13.    The disgraceful state of mental health care delivery in the United States is not a problem without a solution. We need to spend the money and expend the time necessary to make the improvements needed. For the purposes of this blogpost, however, all of that is long term; and we do not have the time to wait for such improvements before we act on the immediacy of our gun control/mental illness problem. Stop as much of the killing as possible now, and get on with the creation of critical solutions for the general mental health problems as quickly as possible starting now.

14.    The problem of terrorists of all stripes—apart from the mentally ill—is a governmental, military, and law enforcement, issue that is beyond the scope of this set of blogposts.

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Bonnye MatthewsGuest Blog from Bonnye Matthews


In 1988 I had an explosive reaction to something at work. In seconds I went from normal to abnormal. I had difficulty controlling my arms and legs, difficulty speaking in a normal voice, and I had great mental blanks. I needed to write an email and couldn’t remember how to use the computer. This followed an employee’s entering my office drenched in perfume. I literally thought I’d lost my mind.

I’d been poisoned. It was common in the 1980s and 1990s. People were poisoned from carpets, from aircraft construction, from painting vehicles for the war in Iraq, driving school buses, living in mobile homes, and so on. They were also poisoned by mold.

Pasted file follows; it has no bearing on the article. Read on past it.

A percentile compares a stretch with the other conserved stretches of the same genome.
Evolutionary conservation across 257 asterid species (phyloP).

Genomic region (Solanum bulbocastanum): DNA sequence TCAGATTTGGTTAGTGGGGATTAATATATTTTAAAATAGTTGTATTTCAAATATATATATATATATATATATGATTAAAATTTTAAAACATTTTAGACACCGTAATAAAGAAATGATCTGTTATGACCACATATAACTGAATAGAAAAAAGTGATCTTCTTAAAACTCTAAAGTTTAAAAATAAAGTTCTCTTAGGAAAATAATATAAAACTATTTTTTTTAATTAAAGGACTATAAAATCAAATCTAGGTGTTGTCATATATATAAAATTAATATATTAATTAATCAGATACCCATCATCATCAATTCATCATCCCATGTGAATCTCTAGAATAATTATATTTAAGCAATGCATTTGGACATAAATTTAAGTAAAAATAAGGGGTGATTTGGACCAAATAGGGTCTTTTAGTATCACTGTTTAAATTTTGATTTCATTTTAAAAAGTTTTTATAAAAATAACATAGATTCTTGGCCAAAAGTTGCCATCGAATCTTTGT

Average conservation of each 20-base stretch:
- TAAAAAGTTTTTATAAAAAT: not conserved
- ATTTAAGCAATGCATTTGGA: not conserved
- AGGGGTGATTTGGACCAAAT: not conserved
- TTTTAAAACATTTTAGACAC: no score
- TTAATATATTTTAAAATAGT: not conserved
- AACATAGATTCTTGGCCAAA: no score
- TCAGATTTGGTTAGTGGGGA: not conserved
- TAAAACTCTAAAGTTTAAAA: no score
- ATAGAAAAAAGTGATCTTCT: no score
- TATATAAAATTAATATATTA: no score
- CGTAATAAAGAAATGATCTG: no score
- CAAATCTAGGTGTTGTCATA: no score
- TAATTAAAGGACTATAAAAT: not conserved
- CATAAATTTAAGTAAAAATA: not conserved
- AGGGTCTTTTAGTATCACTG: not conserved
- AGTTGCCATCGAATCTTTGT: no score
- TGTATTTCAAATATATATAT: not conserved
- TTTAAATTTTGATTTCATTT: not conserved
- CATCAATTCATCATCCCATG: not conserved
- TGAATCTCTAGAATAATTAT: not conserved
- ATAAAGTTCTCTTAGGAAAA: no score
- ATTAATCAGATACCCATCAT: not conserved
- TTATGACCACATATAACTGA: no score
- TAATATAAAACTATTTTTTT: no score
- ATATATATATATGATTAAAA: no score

People were not accorded the medical or legal attention that was appropriate. I could not understand. One of my friends assured me I needed to see an attorney. I made an appointment. The attorney told me that I was out of luck. I’m not one impressed by luck. I asked what he meant. He told me that the economy of the USA would crash if they took care of the poisoned people. I was utterly outraged. I was having difficulty thinking, walking, and speaking. I was very sick. A doctor who “detoxed” patients told me he wouldn’t touch me with a ten foot pole, because he’d likely kill me. I didn’t realize that many doctors expected me to die. Meanwhile, though many tried to make unfounded assumptions, over the years people speculated I had some kind of psychological or psychiatric problem, but not one ever produced a diagnosis. A neuropsychological assessment showed that I’d lost a huge amount of IQ points. My ability to concentrate was at 6%. I had trouble in my brain, but it was because of the damage from poisoning: brain mapping showed that I saw three things with my left eye and two with my right eye; signals from my hands and feet no longer went to the motor cortex but rather bounced all over the brain avoiding the motor cortex altogether except for the right foot which transmitted to the hand on the wrong side of the brain; information arrived at the hippocampus way too late and too feeble to be useful. That doctor told me I could lose the ability to move and communicate based on what he saw. A PET scan showed a lesion on my left hippocampus and uncus. A SPECT scan showed vascular thinning not like Alzheimers. I had developed acute intermittent porphyria (AIP) and porphyria cutania tarda (PCT). Those are diseases of the metabolic pathway of the production of heme for hemoglobin. Attacks of AIP can lead to respiratory failure and PCT to terrible skin lesions from sun contact and both can contribute to liver cancer. In addition the poisoning gave me asthma, and I had severe reactions to a massive number of substances. Some reactions were from porphyria and others were from chemical sensitivity.